We took a cab back to the airport for the rental car, another 100 FrF. We have rented cars in the French West Indies on each of our visits, and this was the most difficult time we have had. We had reserved a car through Thrifty Car Rental, which is Jumbo on Guadeloupe. It took forever to get the paperwork completed for reasons which I do not understand. I had a written confirmation, and the woman at the desk had me in her reservation book. We went through my passport, my driver's license, the insurance, but she had to fax someone for some reason, and then she announced that she would be putting a hold of 13,000 FrF on my credit card as additional insurance. Her English and my French were not sufficient to have me understand what this was about. I had never had such an additional charge when renting through other agencies. I asked outside for anyone who spoke English, and a French couple came into help. They translated adequately, but could not explain the reason for the charge. We discussed this for some time, and finally it came about that I could have an alternate charge of 2,500 FrF with no apparent change in any coverage. Again, this could not be explained to my understanding, a lack of satisfaction I attribute to poor command of the language. In either event, a hold would be placed on my credit line, but no charge would be made if I returned the car undamaged. I took the 2,500 FrF option, signed where indicated, and left.
On 27 March, I received an envelope from the rental agency. They returned my 2,500 FrF charge slip unused, but included a bill for an additional 83.21 FrF. I called Thrifty's customer service number to complain about the unusual hold placed on my account and to query the additional charge. The operator said that the hold was up to the local agency and that the clerk making the reservation by phone would have no way of knowing the amount. When I asked why I was not told there would be such a hold placed on my account, I was informed that the reservation clerks would not even know if such a hold would be required. As to the additional charge, I would have to be transferred to the international section since the rental was overseas. I was requested to fax the paperwork for further research by the international section. So I did. A reply was promised within a few days. We had not used Thrifty before and will not use them again. Your mileage may vary.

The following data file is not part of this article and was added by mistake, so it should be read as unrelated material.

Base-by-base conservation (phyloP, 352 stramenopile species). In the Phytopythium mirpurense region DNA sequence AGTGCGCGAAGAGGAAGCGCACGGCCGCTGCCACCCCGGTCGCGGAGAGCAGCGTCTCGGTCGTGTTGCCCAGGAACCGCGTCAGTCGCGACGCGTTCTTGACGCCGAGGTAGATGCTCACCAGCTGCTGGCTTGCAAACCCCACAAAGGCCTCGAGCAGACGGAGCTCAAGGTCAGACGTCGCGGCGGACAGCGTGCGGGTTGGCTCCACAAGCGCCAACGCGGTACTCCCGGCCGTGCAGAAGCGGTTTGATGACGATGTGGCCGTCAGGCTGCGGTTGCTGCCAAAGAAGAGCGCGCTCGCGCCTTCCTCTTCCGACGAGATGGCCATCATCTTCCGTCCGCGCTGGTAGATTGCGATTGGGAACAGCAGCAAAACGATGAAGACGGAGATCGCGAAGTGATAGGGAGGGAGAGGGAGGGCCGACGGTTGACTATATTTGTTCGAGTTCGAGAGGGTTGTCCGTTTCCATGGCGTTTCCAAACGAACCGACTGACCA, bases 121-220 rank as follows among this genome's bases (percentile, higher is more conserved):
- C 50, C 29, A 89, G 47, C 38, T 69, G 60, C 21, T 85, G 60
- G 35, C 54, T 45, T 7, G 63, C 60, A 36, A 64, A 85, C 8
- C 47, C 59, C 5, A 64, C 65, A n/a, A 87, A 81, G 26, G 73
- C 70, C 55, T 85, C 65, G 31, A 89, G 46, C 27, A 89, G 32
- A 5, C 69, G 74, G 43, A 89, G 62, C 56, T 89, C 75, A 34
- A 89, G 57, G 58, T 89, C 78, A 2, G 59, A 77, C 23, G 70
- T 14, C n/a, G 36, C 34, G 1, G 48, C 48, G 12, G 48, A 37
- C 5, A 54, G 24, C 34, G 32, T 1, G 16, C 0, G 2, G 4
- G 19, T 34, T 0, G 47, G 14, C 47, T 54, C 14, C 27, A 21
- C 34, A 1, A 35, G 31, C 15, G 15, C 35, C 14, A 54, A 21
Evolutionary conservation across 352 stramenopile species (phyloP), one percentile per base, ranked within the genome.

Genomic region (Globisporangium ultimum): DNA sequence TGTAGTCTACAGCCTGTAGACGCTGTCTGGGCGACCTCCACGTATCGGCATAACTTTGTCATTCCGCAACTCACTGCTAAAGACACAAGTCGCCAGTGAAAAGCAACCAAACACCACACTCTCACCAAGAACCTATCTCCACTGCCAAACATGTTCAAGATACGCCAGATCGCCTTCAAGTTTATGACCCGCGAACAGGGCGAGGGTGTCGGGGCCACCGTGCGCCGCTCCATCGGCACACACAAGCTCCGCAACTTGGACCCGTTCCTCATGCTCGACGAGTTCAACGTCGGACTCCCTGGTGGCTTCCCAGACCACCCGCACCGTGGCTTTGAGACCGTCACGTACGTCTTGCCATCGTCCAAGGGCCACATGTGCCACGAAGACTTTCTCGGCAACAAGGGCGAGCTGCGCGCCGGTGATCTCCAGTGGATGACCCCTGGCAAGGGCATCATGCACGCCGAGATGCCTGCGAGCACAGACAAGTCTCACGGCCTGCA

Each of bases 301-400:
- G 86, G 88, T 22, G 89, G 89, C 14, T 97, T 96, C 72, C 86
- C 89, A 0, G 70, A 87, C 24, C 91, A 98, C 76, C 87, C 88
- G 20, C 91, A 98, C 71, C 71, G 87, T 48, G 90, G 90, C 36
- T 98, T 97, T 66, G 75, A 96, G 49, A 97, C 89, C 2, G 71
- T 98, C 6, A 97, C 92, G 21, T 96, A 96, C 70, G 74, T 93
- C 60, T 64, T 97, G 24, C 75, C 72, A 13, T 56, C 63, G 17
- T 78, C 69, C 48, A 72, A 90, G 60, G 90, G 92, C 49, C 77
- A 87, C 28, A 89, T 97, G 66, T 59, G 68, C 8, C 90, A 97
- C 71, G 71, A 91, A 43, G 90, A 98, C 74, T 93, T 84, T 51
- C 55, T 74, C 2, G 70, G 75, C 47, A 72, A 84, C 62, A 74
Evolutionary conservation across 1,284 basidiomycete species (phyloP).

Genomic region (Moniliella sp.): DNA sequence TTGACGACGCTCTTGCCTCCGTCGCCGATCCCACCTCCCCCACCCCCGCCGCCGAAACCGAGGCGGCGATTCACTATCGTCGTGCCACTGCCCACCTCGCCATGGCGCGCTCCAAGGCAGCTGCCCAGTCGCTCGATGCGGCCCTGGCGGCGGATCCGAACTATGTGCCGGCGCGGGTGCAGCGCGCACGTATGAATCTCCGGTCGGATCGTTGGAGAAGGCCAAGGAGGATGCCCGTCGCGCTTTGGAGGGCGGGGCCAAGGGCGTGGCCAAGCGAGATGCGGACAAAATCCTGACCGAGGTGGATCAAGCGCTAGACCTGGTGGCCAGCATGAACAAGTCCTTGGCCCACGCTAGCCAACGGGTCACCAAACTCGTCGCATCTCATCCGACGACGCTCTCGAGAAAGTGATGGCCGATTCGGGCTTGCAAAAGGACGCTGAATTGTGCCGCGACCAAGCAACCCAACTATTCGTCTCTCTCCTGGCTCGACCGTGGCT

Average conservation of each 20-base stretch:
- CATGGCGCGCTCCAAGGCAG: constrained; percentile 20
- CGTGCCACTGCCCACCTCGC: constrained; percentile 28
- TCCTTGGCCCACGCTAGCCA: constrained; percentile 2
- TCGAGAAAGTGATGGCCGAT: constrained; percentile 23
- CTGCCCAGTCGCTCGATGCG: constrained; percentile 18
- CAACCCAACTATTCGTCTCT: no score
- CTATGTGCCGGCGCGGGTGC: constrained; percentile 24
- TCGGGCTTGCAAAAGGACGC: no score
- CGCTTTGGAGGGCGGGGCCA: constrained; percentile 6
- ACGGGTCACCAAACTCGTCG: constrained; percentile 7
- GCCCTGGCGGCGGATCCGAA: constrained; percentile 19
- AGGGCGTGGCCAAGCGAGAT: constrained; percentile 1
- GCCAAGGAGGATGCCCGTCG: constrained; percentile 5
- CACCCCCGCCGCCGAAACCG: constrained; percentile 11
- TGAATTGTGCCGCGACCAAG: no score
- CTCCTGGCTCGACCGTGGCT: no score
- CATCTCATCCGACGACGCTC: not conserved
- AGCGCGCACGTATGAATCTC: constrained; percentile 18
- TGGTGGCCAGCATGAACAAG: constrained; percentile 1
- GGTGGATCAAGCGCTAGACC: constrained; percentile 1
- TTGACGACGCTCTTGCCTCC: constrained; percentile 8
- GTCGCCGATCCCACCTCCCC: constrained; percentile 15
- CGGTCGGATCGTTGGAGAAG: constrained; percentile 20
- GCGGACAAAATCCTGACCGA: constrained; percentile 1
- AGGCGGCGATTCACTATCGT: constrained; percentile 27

Update: On 11 April we received a letter informing us that the disputed amount was 31.20FrF for "missing fuel" and a refueling charge of 55.00 FrF. Since we filled the tank the night before we returned it, we find this charge to be a way to squeeze a few more dollars from us in an amount small enough not to be worth disputing. Our decision never to use Thrifty again has been confirmed.
Yet another update: On 26 May, we received a check from Thrifty for US$14.45. There was no accompanying explanation; the check was dated 22 May 1998. Without attempting to determine the exchange rate when the check was drawn, this amount roughly equals 83.21 FrF, the disputed amount.
This was our worst vacation on the French West Indies. We can say that without qualification, but we should qualify it anyway -- it still was not bad. The problem was a horrible allergy attack. Louise tells the story fully, along with her experiences with Guadeloupe pharmacies and doctors, but the problem slowed us down considerably. Instead of our usual touring of Basse Terre and Grande Terre, with a day or two on Les Saintes, we spent most of our time lying on the beach at Ste. Anne, suffering through the allergy while vendors of donuts, coffee, and tartes plied us with their wares, and with snack trucks offering crepes, fruit juice, and rum punch just behind us. The restaurants on the other side of the snack trucks had fresh fish and fresh fruit and vegetable salads. We talk more about these items on other pages.
We have the impression that the government of France is intent on providing the infrastructure to make Guadeloupe more nearly self- supporting, and we are encouraged by the development. Although Guadeloupe has not made the bulk of its money from tourism in the past, there seems to be a plan to increase tourism and to provide the necessary services to support the tourism industry. We also noticed for the first time, large vegetable farms. Guadeloupe has been a net importer even of food, and we hope that the vegetable farms indicate a move from subsidized plantations of bananas and sugar cane, which have not provided net profits for the island's economy.
Even though traffic through Ste. Anne (where we stayed) was horrible in the afternoons, we thought things were improving for the tourist. We have found in past visits that any other Americans on our flight into Pointe- a- Pitre went immediately to Club Med, never to be seen again. Normally, we would see other English speaking persons perhaps twice during a one- week stay. This trip, however, we saw many Americans during our two weeks. (The Club Med people were among them, however, with one person ordering "Garçon! A bottle of vino blanco, please!") There also seemed to be an increase in the number of establishments with staff having enough English to handle routine matters. We continue to recommend Guadeloupe for visitors who have enough self- confidence to travel where little English is spoken, but we think travelers will often find someone who can help with any problems that arise. We also continue to recommend patience, relentless courtesy, and an effort to communicate in French, however poorly.
We suggest a visit to the Table of Contents for links to pages on our appraisals of restaurants, beaches, rum distilleries, the volcano, naturist beaches, and the rain forest. Remember that all opinions are opinions and impressions from our visits.
As always, if you have any objections, corrections, suggestions, or questions, drop us a line via Cyber Poste.
The Mraur Cyber Poste stamp is Copyright © 1995 by Jim Felter and is used with his kind permission. For more of his work, please drop by